Can a system be an OAK?

I've been student of trading approaches for stocks, mutual funds, and ETF's for a long time. It only takes one backtest to see the amazing results you could have experienced if you had only done X or Y consistently for 5 or 10 years. If an investor could earn 25% per year over 10 years, they would compound a total return of over 9 times the original amount invested ($10,000 would grow to $93, 132). Of course, the problem is that patterns in markets change and they can even change frequently.

Patterns and systems can be unpredictable. There are approaches, such as getting out of the market when the daily price drops below the average price of the market over the last 200 days (called "moving average") that can be amazingly helpful for one decade, then cost the investor loads of money over the next decade. Most investors just don't have much patience to wait out such a long period of underperformance.

That brings me to a key point with using a trading system: they don't remove the need to handle risk and loss. Using a system can be just as painful or even more so than buy and hold investing. When markets are falling and some system gets investors out they stand on the sidelines and jeer at the foolish buy and hold investors. They are quiet, however, about the previous 10 times they got out and the market rallied higher leading them to miss out on some big gains.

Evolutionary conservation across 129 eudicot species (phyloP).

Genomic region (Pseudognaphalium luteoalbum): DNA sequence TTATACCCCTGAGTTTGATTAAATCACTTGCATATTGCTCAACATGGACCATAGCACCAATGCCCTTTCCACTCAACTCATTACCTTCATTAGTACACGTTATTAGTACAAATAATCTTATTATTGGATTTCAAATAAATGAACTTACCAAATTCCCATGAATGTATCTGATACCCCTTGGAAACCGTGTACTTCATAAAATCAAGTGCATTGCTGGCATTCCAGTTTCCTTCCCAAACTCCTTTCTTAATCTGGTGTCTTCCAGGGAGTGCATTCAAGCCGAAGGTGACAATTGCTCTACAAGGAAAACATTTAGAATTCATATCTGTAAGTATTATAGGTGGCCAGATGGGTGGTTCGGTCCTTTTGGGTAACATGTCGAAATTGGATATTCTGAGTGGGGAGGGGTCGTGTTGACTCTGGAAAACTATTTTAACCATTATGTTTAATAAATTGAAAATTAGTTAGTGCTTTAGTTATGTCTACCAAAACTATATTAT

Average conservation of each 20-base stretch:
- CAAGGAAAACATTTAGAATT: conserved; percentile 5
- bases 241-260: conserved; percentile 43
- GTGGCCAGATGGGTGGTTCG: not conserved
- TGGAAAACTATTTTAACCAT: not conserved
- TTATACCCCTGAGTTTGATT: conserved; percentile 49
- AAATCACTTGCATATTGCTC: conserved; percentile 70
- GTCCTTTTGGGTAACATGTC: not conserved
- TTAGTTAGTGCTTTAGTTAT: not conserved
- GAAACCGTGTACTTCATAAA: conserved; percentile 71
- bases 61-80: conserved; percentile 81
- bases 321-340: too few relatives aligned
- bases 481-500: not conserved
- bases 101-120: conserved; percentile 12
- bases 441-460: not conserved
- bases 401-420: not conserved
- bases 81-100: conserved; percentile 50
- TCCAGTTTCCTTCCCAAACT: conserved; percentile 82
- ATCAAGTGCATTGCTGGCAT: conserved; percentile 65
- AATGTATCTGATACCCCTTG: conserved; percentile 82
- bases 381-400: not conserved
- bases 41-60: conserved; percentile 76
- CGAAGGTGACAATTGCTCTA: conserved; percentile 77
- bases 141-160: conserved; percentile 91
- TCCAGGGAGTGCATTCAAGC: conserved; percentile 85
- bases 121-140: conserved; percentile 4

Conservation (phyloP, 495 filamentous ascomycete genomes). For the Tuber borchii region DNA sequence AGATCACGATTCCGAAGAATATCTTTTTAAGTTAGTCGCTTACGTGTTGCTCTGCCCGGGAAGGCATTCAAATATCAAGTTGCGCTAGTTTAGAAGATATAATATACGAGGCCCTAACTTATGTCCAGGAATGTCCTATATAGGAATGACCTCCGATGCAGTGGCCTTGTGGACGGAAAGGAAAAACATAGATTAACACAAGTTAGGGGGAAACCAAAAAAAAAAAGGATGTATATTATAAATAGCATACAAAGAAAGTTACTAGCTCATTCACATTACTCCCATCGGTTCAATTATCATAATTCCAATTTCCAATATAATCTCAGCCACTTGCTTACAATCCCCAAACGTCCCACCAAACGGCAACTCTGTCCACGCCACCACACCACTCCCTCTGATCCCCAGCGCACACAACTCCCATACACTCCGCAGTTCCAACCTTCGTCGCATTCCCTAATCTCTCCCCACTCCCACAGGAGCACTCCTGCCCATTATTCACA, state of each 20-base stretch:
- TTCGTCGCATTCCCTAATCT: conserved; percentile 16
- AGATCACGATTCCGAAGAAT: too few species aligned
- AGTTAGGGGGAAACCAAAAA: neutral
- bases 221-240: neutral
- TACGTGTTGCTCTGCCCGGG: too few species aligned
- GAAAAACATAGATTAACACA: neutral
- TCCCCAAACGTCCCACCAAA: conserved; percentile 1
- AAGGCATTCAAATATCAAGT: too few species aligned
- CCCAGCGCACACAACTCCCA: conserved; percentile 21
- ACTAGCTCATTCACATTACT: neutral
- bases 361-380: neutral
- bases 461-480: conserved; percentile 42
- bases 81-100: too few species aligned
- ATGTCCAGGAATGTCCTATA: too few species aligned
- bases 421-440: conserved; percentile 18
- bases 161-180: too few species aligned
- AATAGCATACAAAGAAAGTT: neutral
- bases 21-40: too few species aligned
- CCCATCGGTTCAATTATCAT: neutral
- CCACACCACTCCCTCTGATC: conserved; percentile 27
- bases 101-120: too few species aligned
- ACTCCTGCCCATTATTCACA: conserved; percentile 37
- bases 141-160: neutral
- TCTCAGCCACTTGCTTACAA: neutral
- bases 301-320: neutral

The most promising systems, in my opinion, are simple and don't rely on too much magic. For example, some types of investing rely on charts that have pictures, such as cups, handles, candlesticks, and so on. You are better off testing something that is purely quantitative.

Momentum investing is a better opportunity. You could create a very short list of investments such as ETF's that represent US large caps, international developed large caps, and emerging markets and buy the ETF that has the best 12-month return. Then you could re-evaluate the ETF's at the end of each month.

If you ran that backtest with the ETF's SPY, EFA, and EEM, you end up with a return of 9.17% per year from Jan 2005 to the end of May 2018. If you made a portfolio of all three in a fairly traditional allocation (60% SPY, 25% EFA, and 15% EEM) you would get a return of 8.05% from the same period. 1% per year doesn't sound like much, but over time it can give you a significant advantage.

You will have to endure some periods of underperformance when you use any system and risks will probably be higher than a buy-and-hold approach.